Monday, January 13, 2014

The New Vile Man

It's too bad every episode of Sherlock can't be written by Steven Moffat. Though maybe it's his having had more time to work on this season's finale, "His Last Vow", which aired last night, that made it around eighty times better than both the episodes that preceded it. The show was genuinely clever again with a series of twists and deductions that never felt arbitrary. Unexpected and logical things happened that also advanced character development and explored interesting ideas about justice and morality.

I liked it so much that afterwards I immediately read again "The Adventure of Charles Augustus Milverton", the story on which "His Last Vow" is largely based (despite the episode title's resemblance to the story "His Last Bow"). I was surprised how very many details came directly from the story, including Holmes' surprise girlfriend whom Holmes treats almost exactly the same and to satisfy the same needs.

Charles Augustus Milverton's name is changed to Charles Augustus Magnussen (a name that reminds me of current World Chess Champion Magnus Carlsen--probably a coincidence) but Lars Mikkelsen's performance is extraordinarily similar to Conan Doyle's description of the character.

Charles Augustus Milverton was a man of fifty, with a large, intellectual head, a round, plump, hairless face, a perpetual frozen smile, and two keen grey eyes, which gleamed brightly from behind broad, gold-rimmed glasses. There was something of Mr. Pickwick's benevolence in his appearance, marred only by the insincerity of the fixed smile and by the hard glitter of those restless and penetrating eyes. His voice was as smooth and suave as his countenance, as he advanced with a plump little hand extended, murmuring his regret for having missed us at his first visit.

Aside from the plump part--Magnussen is rather thin--it could be a description of the Sherlock character. Mycroft is a lot thinner than he is in the books, too--I wonder if this trend is reflective of a feeling that overweight people can't be taken seriously as masterminds.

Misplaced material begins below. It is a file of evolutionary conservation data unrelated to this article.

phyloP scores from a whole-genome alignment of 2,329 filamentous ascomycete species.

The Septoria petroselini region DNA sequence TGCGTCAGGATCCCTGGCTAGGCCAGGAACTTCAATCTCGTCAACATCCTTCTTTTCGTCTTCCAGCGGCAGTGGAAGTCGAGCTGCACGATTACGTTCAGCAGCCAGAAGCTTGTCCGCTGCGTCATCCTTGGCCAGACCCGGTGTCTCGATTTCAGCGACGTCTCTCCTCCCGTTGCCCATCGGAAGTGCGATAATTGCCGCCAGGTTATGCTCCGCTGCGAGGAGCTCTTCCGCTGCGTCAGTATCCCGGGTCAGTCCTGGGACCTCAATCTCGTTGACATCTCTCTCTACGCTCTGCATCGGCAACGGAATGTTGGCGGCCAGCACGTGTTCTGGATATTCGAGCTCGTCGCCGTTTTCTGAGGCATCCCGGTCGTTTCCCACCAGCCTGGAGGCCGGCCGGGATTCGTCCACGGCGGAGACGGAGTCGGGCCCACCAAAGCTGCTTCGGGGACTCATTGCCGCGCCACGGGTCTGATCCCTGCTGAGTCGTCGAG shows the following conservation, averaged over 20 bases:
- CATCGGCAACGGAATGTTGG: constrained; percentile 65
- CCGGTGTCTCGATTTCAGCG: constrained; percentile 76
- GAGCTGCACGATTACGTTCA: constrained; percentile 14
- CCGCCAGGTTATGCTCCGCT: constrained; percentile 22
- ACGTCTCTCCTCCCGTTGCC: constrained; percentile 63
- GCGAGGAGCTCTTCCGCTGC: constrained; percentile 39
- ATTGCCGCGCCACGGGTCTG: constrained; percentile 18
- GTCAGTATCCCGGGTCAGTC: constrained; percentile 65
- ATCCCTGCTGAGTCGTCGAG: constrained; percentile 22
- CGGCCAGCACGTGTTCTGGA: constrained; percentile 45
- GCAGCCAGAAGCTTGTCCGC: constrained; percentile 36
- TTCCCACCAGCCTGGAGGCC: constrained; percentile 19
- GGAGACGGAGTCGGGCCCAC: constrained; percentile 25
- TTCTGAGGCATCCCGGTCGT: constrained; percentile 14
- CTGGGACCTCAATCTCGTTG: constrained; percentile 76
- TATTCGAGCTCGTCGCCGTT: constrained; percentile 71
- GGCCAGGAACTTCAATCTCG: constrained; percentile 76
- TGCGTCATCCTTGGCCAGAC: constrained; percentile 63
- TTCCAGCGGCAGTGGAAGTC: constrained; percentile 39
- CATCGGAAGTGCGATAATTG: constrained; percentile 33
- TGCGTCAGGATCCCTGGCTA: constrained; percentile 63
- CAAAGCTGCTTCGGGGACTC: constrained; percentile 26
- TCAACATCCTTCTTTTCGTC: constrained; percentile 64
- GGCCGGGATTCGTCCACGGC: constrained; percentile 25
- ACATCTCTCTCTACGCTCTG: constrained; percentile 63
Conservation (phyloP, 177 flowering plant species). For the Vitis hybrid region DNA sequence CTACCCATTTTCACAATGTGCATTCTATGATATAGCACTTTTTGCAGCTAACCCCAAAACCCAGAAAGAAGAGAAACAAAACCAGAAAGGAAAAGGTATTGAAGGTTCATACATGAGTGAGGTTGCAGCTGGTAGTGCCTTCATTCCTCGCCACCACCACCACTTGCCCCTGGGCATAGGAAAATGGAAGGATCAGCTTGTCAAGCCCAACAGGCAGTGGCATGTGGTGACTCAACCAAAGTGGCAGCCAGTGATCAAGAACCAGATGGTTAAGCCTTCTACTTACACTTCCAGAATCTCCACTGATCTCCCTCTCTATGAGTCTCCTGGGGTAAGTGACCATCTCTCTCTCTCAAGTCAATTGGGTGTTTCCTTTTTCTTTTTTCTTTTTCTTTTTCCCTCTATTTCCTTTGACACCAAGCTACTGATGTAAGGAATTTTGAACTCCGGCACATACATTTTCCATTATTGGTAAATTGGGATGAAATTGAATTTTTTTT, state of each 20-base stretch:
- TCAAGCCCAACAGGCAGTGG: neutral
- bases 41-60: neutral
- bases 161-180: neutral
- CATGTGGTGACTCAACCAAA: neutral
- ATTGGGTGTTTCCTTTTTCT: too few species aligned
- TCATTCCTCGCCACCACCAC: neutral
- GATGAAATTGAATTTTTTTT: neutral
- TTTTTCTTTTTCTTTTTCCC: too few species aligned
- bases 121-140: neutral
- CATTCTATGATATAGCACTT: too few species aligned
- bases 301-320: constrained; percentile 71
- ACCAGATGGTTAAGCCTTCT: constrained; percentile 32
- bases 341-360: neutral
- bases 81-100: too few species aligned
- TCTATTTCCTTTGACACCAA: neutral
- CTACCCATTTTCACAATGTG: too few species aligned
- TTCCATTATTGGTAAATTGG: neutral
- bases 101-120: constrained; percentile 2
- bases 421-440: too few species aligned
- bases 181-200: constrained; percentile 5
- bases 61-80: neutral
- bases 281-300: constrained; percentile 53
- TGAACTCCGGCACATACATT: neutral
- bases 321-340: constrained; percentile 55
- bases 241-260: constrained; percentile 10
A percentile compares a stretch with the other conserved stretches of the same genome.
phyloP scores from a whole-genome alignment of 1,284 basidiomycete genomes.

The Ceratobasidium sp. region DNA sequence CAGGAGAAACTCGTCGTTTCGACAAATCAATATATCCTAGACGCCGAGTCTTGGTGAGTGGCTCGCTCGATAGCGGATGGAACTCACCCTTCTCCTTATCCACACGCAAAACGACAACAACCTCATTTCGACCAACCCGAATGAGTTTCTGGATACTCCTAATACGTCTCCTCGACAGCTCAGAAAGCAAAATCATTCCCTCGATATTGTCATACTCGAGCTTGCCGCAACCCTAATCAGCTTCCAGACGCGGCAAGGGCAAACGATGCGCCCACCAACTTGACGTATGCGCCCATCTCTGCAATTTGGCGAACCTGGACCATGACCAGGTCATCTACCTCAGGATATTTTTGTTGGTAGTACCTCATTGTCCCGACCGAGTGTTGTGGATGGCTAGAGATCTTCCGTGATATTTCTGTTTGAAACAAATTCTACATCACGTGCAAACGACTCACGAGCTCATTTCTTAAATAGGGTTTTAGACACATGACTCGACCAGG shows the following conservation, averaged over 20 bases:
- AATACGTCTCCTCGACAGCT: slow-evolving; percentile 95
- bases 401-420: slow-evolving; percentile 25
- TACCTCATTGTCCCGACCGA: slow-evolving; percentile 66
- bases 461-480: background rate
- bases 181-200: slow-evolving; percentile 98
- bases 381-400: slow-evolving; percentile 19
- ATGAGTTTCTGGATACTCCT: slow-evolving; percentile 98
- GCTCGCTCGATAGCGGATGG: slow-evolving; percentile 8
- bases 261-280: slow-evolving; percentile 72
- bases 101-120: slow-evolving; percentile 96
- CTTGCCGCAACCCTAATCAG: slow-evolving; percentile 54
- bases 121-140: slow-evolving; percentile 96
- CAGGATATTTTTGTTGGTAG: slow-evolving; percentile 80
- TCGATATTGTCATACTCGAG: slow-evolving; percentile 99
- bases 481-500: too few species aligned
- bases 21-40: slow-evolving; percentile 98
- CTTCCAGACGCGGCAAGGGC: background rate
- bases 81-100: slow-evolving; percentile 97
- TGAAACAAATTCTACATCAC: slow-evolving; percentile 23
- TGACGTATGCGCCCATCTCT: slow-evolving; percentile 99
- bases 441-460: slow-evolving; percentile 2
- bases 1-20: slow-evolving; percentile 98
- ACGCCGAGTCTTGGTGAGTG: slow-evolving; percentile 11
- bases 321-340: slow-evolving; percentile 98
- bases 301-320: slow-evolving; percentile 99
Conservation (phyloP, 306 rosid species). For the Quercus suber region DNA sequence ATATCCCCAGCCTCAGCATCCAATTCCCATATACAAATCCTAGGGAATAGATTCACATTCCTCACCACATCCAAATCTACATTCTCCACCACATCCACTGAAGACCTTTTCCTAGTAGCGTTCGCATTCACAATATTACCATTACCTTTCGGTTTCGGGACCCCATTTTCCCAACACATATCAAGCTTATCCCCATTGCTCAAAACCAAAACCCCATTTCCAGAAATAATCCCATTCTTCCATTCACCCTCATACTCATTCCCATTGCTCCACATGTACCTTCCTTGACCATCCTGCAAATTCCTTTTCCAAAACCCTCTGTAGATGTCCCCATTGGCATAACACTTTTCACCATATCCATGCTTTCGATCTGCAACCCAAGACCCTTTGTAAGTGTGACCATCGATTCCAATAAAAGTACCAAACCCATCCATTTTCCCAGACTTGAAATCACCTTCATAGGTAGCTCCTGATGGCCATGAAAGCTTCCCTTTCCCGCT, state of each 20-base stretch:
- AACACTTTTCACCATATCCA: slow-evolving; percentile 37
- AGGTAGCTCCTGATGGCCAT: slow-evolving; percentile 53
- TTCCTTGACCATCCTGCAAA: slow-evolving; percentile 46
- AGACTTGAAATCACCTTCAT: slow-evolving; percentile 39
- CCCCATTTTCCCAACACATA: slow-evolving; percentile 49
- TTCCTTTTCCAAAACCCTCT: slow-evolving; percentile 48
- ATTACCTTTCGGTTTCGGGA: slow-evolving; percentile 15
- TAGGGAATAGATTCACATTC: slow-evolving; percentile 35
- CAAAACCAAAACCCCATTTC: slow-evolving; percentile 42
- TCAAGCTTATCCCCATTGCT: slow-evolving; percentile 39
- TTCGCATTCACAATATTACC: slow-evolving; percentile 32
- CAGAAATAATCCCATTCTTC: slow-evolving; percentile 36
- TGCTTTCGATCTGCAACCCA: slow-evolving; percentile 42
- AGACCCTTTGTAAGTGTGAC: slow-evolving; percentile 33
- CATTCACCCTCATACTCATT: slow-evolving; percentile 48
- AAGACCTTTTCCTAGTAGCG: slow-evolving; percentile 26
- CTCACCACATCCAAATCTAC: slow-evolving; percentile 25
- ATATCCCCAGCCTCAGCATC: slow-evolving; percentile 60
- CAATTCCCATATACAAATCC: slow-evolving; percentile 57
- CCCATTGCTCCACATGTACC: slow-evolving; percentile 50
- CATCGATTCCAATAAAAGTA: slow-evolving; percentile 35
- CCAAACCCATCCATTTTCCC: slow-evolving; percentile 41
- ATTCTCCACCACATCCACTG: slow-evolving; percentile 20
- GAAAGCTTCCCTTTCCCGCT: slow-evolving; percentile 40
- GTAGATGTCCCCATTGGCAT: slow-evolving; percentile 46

Charles Augustus Milverton was based on a real blackmailer named Charles Augustus Howell but while much of the disgusting spirit Conan Doyle effectively conveyed based on his impression of Howell is present in the Sherlock episode, Magnussen features characteristics of a more modern, notorious scandal merchant called Rupert Murdoch. It's a sly point on Moffat's part that slanderers and blackmailers have cut out the middleman and started publishing the media that hosts their dirty work. One of the concluding points Moffat makes shows Sherlock and John being surprised by just how much easier it is for Magnussen than Milverton who by comparison reflects a more innocent, Victorian perspective on the nature of character assassins.

Some might complain the episode feels more like James Bond than Sherlock Holmes but I might point out "The Adventure of Charles Augustus Milverton" actually features less detective work than the episode. It's much more an adventure about Holmes and Watson breaking into Milverton's home and unexpected things happening. I haven't read the original stories in quite a long time and I'm starting to remember now how stories after The Hound of the Baskervilles tended to be more about Holmes and Watson, Men of Action, than about Sherlock Holmes, Detective.

The conclusion of the episode is only slightly different. What Conan Doyle presented as implicitly right, morally, is also effectively in the episode but the show questions itself a bit more--leading one to the somewhat ominous conclusion maybe Conan Doyle was right. As a matter of fact, this episode of Sherlock makes a very dangerous assertion. I like it.

Twitter Sonnet #585

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